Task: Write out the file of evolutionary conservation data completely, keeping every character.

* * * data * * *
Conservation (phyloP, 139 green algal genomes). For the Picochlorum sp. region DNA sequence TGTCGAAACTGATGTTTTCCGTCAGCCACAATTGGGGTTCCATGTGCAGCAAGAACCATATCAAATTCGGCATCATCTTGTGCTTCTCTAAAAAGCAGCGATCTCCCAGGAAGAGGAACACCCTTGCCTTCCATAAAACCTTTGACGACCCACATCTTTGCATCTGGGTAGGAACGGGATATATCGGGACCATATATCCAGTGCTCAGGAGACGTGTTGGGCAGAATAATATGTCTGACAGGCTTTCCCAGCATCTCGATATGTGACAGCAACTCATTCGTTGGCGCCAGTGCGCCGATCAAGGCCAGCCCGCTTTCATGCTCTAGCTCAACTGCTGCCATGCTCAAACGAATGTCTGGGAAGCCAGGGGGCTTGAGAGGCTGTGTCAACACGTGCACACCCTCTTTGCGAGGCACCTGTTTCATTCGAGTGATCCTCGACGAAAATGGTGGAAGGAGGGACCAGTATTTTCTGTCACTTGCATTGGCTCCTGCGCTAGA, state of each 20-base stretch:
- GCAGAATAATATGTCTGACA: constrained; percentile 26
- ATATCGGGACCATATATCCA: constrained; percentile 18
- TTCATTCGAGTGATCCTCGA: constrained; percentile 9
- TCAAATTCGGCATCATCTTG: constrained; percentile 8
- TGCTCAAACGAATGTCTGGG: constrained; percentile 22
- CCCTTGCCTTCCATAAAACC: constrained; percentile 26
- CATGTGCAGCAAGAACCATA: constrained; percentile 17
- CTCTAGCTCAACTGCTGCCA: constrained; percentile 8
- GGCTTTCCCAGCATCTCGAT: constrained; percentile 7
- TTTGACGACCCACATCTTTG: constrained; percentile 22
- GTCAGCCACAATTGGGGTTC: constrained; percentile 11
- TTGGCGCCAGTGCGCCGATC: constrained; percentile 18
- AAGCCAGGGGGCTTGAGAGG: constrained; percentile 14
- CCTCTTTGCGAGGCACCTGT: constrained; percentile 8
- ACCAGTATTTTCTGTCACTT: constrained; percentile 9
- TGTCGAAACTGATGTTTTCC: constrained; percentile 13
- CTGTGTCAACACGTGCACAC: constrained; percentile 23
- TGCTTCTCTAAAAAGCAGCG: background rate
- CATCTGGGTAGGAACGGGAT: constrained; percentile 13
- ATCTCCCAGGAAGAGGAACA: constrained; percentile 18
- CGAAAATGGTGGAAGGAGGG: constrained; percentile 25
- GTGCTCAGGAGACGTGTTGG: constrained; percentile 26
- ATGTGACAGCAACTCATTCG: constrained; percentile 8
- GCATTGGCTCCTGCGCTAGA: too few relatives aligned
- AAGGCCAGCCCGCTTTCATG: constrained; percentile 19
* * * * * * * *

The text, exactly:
Conservation (phyloP, 139 green algal genomes). For the Picochlorum sp. region DNA sequence TGTCGAAACTGATGTTTTCCGTCAGCCACAATTGGGGTTCCATGTGCAGCAAGAACCATATCAAATTCGGCATCATCTTGTGCTTCTCTAAAAAGCAGCGATCTCCCAGGAAGAGGAACACCCTTGCCTTCCATAAAACCTTTGACGACCCACATCTTTGCATCTGGGTAGGAACGGGATATATCGGGACCATATATCCAGTGCTCAGGAGACGTGTTGGGCAGAATAATATGTCTGACAGGCTTTCCCAGCATCTCGATATGTGACAGCAACTCATTCGTTGGCGCCAGTGCGCCGATCAAGGCCAGCCCGCTTTCATGCTCTAGCTCAACTGCTGCCATGCTCAAACGAATGTCTGGGAAGCCAGGGGGCTTGAGAGGCTGTGTCAACACGTGCACACCCTCTTTGCGAGGCACCTGTTTCATTCGAGTGATCCTCGACGAAAATGGTGGAAGGAGGGACCAGTATTTTCTGTCACTTGCATTGGCTCCTGCGCTAGA, state of each 20-base stretch:
- GCAGAATAATATGTCTGACA: constrained; percentile 26
- ATATCGGGACCATATATCCA: constrained; percentile 18
- TTCATTCGAGTGATCCTCGA: constrained; percentile 9
- TCAAATTCGGCATCATCTTG: constrained; percentile 8
- TGCTCAAACGAATGTCTGGG: constrained; percentile 22
- CCCTTGCCTTCCATAAAACC: constrained; percentile 26
- CATGTGCAGCAAGAACCATA: constrained; percentile 17
- CTCTAGCTCAACTGCTGCCA: constrained; percentile 8
- GGCTTTCCCAGCATCTCGAT: constrained; percentile 7
- TTTGACGACCCACATCTTTG: constrained; percentile 22
- GTCAGCCACAATTGGGGTTC: constrained; percentile 11
- TTGGCGCCAGTGCGCCGATC: constrained; percentile 18
- AAGCCAGGGGGCTTGAGAGG: constrained; percentile 14
- CCTCTTTGCGAGGCACCTGT: constrained; percentile 8
- ACCAGTATTTTCTGTCACTT: constrained; percentile 9
- TGTCGAAACTGATGTTTTCC: constrained; percentile 13
- CTGTGTCAACACGTGCACAC: constrained; percentile 23
- TGCTTCTCTAAAAAGCAGCG: background rate
- CATCTGGGTAGGAACGGGAT: constrained; percentile 13
- ATCTCCCAGGAAGAGGAACA: constrained; percentile 18
- CGAAAATGGTGGAAGGAGGG: constrained; percentile 25
- GTGCTCAGGAGACGTGTTGG: constrained; percentile 26
- ATGTGACAGCAACTCATTCG: constrained; percentile 8
- GCATTGGCTCCTGCGCTAGA: too few relatives aligned
- AAGGCCAGCCCGCTTTCATG: constrained; percentile 19